If you live long enough, you will notice a paradox of aging: Diminishment of memory can sometimes go hand in hand with a greater capacity for complexity and for the kind of revelation that can be seen only through shadow.
In his foreword to Linda Sarsour’s memoir of political activism, Harry Belafonte remarks, “It wasn’t that long ago that we lost Martin and Malcom and Bobby.” He is comparing the vilification of Sarsour, the hijab-wearing, Brooklyn-born Palestinian-American, for her anti-Israeli politics to the murderous racist violence of the 1960s. It seems a stretch.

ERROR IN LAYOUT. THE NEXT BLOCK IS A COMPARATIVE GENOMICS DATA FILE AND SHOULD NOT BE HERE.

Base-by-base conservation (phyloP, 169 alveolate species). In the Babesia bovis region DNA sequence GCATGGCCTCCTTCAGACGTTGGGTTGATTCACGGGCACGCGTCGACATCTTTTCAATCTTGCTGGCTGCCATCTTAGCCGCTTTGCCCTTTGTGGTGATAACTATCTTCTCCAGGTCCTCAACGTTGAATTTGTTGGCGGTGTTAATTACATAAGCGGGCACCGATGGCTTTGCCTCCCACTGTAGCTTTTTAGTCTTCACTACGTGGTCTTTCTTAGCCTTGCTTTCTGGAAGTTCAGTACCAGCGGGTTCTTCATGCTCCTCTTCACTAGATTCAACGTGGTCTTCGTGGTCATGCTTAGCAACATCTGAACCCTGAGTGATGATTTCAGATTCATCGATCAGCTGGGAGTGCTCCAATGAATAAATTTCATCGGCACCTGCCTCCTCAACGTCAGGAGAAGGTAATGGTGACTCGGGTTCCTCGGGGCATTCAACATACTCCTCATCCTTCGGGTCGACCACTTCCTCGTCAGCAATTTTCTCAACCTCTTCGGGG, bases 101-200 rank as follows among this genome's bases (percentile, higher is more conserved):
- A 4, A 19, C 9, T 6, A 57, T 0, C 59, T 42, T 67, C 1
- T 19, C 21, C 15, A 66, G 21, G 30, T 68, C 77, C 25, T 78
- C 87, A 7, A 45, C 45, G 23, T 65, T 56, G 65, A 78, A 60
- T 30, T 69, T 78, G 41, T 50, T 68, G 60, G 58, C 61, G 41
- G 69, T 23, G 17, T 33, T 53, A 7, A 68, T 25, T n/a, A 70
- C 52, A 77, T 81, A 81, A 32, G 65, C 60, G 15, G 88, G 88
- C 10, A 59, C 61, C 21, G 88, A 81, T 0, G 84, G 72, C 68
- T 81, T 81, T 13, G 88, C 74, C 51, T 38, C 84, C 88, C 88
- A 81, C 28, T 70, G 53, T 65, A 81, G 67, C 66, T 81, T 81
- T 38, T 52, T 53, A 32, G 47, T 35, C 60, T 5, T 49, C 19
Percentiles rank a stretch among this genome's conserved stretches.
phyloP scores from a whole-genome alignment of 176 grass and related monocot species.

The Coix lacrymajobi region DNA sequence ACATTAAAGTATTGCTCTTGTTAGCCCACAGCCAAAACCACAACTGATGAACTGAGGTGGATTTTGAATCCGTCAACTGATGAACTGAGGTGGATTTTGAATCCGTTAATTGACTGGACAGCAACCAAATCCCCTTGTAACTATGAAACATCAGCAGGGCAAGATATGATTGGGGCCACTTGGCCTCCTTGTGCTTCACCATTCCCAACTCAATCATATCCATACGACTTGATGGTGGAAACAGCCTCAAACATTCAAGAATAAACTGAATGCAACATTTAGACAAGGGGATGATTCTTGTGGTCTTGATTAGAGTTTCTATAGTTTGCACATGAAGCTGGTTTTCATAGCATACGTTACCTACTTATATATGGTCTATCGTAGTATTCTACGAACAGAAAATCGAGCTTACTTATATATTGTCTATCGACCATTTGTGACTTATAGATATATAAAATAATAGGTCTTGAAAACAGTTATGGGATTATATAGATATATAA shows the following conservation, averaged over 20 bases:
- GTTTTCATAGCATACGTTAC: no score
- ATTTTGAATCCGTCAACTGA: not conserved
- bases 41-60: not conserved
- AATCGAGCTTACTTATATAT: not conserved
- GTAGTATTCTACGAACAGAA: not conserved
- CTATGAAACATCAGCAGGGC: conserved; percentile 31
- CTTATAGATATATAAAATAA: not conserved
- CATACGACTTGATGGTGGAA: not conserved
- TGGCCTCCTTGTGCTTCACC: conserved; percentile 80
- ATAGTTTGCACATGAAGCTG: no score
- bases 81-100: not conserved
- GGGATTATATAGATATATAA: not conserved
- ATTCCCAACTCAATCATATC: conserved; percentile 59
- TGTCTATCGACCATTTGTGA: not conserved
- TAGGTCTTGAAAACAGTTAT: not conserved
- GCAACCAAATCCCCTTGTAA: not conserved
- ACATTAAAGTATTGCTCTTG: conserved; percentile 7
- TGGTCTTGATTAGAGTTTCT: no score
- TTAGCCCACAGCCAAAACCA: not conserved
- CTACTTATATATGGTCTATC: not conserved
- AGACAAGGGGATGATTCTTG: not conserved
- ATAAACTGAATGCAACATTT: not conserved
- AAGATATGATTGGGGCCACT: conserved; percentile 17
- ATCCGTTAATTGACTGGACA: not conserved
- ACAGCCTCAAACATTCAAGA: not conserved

Imagine a U.S. law that kept thousands of European Jews and others from obtaining visas to the United States in the 1930s, leaving many of them to deportation and death.
Apeirogon, the new novel by acclaimed author Colum McCann, could take place anywhere, yet is also essentially
What quality did people see in David Ben-Gurion that made him indispensable, when so many other qualities made him plainly impossible?